December 2006 News

Diamer-Bhasa Dam Threatens 1000 Yr Old Remains

28 December 2006
Zee News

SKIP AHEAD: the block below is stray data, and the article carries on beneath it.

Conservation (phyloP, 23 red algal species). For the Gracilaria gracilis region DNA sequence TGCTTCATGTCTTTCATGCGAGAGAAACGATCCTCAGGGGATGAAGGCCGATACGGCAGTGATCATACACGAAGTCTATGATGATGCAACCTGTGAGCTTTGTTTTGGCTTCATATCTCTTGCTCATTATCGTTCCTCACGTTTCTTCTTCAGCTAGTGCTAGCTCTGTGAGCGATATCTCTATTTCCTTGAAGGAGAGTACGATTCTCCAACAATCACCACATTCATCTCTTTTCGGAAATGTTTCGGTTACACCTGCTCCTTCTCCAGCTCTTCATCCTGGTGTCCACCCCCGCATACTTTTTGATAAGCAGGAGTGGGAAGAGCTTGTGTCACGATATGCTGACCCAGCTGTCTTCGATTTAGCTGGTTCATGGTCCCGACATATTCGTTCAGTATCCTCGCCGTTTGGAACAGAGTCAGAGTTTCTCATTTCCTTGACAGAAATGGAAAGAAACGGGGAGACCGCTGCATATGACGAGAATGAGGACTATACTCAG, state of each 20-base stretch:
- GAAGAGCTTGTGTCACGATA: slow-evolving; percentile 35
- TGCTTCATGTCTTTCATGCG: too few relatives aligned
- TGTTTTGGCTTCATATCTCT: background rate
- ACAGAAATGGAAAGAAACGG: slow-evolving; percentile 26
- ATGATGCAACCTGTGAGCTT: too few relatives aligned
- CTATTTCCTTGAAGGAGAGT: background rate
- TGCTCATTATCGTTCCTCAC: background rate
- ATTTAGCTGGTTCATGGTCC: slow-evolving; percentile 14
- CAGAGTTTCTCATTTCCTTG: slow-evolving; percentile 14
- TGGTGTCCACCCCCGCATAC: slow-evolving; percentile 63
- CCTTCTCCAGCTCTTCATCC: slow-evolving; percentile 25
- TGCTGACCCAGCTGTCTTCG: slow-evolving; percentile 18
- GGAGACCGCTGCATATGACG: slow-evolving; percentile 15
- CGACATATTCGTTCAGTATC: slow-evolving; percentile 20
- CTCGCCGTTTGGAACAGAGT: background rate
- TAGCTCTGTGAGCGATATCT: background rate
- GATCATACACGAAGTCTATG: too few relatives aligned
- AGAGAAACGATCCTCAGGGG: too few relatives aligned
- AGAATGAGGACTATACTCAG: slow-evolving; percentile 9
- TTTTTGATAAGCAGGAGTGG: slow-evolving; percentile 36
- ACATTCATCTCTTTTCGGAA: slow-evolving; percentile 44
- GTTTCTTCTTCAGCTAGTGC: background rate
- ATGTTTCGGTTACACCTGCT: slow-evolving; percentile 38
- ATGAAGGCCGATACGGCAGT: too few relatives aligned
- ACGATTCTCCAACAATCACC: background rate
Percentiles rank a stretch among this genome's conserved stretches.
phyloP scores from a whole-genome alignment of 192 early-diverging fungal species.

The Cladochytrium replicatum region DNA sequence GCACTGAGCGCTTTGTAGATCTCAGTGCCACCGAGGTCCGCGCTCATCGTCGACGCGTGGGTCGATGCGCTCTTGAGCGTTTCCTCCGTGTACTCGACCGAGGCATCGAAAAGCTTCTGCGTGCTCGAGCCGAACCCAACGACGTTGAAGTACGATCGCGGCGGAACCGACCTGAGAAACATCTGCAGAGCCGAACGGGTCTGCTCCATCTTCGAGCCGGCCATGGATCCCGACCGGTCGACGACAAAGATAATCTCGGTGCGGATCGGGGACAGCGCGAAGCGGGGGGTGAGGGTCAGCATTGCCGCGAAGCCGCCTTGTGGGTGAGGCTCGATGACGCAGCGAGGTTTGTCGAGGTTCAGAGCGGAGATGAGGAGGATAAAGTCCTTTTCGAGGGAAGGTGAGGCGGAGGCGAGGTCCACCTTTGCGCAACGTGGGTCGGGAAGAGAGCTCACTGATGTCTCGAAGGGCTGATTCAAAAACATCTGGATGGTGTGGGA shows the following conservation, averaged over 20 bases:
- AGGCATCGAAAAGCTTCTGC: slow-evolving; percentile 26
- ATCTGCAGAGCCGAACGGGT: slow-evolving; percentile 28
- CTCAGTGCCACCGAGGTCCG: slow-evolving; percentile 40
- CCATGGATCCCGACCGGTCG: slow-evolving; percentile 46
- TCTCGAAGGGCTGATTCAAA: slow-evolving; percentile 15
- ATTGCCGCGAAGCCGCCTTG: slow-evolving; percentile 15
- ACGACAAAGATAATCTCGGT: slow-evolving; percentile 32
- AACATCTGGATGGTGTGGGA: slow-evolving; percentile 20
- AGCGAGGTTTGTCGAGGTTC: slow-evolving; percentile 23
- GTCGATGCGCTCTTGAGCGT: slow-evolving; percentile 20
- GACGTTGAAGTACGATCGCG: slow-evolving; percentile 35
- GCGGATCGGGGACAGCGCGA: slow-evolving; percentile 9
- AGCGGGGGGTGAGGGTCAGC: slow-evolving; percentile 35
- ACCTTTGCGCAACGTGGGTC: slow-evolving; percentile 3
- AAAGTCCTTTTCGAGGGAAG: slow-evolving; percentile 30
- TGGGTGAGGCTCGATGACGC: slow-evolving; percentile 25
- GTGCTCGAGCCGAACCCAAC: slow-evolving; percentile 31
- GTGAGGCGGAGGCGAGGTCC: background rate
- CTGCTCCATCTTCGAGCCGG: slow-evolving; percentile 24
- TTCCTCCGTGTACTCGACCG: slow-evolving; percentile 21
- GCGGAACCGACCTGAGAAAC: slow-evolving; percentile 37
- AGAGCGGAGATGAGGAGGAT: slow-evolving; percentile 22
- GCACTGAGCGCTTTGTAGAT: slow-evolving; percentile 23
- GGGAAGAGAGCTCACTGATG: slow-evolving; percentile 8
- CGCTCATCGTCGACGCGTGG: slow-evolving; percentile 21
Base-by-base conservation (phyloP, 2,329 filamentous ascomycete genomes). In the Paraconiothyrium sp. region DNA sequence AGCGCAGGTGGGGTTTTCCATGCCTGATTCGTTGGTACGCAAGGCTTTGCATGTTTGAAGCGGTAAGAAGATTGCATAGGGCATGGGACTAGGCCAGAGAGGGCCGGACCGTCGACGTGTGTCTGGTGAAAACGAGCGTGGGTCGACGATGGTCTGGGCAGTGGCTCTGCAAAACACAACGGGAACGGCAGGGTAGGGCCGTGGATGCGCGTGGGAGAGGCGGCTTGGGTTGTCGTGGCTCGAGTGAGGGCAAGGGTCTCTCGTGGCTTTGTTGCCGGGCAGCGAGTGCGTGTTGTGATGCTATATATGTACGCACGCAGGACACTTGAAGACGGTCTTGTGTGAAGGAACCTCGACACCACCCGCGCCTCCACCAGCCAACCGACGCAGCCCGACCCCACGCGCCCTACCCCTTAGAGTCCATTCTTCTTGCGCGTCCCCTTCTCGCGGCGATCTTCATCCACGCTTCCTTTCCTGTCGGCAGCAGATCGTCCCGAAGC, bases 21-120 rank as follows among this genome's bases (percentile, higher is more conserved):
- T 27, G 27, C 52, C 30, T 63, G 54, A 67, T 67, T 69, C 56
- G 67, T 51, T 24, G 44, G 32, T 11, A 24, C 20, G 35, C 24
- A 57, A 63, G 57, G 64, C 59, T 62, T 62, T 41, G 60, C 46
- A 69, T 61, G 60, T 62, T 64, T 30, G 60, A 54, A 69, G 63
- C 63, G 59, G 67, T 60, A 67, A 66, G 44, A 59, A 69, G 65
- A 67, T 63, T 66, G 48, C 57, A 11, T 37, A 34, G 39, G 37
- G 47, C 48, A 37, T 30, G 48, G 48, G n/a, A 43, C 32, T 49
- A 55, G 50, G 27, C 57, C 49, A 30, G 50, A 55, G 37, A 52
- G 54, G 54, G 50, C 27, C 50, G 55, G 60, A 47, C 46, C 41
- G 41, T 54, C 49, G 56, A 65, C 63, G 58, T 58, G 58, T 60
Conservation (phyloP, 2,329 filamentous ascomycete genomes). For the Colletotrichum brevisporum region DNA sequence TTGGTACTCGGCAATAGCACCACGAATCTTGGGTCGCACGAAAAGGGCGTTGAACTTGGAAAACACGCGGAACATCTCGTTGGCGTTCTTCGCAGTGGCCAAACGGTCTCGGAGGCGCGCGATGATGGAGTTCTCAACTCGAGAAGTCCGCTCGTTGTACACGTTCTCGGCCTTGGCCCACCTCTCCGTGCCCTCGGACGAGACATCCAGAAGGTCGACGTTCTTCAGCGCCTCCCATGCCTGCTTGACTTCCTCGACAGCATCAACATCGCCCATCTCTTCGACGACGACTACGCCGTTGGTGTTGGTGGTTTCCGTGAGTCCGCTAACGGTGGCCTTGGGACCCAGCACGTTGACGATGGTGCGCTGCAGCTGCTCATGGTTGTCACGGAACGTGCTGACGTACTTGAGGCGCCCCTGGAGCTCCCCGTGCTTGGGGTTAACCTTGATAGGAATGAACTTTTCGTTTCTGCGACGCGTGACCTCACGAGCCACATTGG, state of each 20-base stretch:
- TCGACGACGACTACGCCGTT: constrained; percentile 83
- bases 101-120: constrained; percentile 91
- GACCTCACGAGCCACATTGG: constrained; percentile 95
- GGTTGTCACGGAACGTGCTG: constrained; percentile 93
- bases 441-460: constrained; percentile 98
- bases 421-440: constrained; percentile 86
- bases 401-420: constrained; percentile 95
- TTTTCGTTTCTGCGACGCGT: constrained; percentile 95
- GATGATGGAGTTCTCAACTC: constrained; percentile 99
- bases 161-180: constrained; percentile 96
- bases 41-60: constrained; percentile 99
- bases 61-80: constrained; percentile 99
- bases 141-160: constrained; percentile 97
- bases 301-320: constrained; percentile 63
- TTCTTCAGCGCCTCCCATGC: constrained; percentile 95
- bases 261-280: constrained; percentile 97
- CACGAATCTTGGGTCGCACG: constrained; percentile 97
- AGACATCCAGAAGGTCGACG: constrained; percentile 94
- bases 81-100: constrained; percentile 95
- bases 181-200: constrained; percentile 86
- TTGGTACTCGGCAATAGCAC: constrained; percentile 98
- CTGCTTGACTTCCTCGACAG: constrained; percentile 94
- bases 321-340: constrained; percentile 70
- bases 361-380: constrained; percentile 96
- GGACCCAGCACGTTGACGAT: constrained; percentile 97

Islamabad: A renowned German archaeologist has mapped out thousands of years old archaeological remains in Pakistan's Northern Areas, which would be lost forever as a result of construction of the Diamer-Bhasha dam. The dam is being planned in the Northern Areas or Gilgit Baltistan and the reservoir would endanger precious archaeological remains including some 50,000-rock carvings and 5000 inscriptions. This, besides the inundation of 32 villages located between Basha and Raikot Bridge, and the resettlement of more than 30,000 people in the area. Prof (Dr) Harald Hauptmann of Heidelberg Academy of Sciences and Humanities, who has been working on these sites with Dr Ahmad Hassan Dani of Quaid-i-Azam University since 1985, said it made him 'very sad' that ancient remains ranging from the Epipalaelolithic or Neolithic age to 16th century AD would vanish completely as a result of this dam. 'So much had been written about the construction of the dam and so many issues and problems highlighted, but it is so sad that not once has anyone ever raised the concern that the world was about to lose one of its greatest treasures,' the Dawn quoted Dr. Hauptmann as saying. 'The greatest part of the rock art galleries of Diamer District would be destroyed as a result of the construction of the dam. Forget everything. More than 80 per cent will be submerged and the remaining rock carvings on the slopes be destroyed because of the construction of the new 100-km stretch of Karakorum Highway,' he said. Dr. Hauptmann is heading the research project focusing on documenting and publishing the rock carvings and inscriptions found in the high mountain region of northern Pakistan. He said the archaeological team was eager to save the ancient relics and was considering bringing hi-tech equipment from Germany to perform three dimensional scanning and photography. 'We feel responsible to preserve this knowledge of the past for the future generations. We have documented more than 80 per cent of the carvings and scriptures. It would be impossible to move huge boulders. Cutting the granite boulders would be time consuming and doable, but transporting huge rock pieces impossible. So German archaeologists will bring their high-tech equipment to perform three dimensional scanning, take photographs and sketch the impressions and produce replicas to be saved in museums,' he said. He said the team had met federal Culture Ministry Secretary Jalil Abbas and was pleased at the considerable level of cooperation extended by him to make the project a success. 'There is now a chance to get a decision out of the government to preserve its rich archaeological treasures. We have proposed establishment of museums and documentation centre in Gilgit where replicas will be preserved. Visitors and tourists will thus have access to knowledge of the cultural heritage of the region, their people, traditions and living lifestyles a step that can develop the tourism industry enormously,' he said. 'Rock carvings could be found in Africa and Australia, but nowhere in the world would we find world's largest and richest rock art galleries like the ones in Pakistan's north,' he added. According to Prof. Hauptmann, one of the world's largest rock art provinces was spread along the banks of upper Indus in the high mountains of northern Pakistan, adjoining Hindukush, western Himalayas, and Karakorum. Petroglyphs of unique diversity and abundance covered cliffs, rock faces, and boulders lining Indus river from Indus Kohistan to Baltistan and reaching as far as Ladakh and Tibet and the rock art sites did not only follow the routes along the Indus itself, but also graced important mountain passes and the valleys of the Indus tributaries including Gilgit river up to Yasin and Hunza valley. 'A main cluster was however, found between Shatial in Indus-Kohistan and Raikot Bridge extending over more than 100km. The heart of this complex lay at the foot of Nanga Parbat (8,125m) around Chilas and Thalpan in the Diamer District. Their tremendous diversity not only permitted insight into the history of various peoples with different social-cultural and political traditions and religious beliefs, but also disclosed the strategic importance of the region,' Prof. Hauptmann added. 'These high mountainous areas had been a crossroad of important trade routes connecting China and Central Asia to the subcontinent,' he said.


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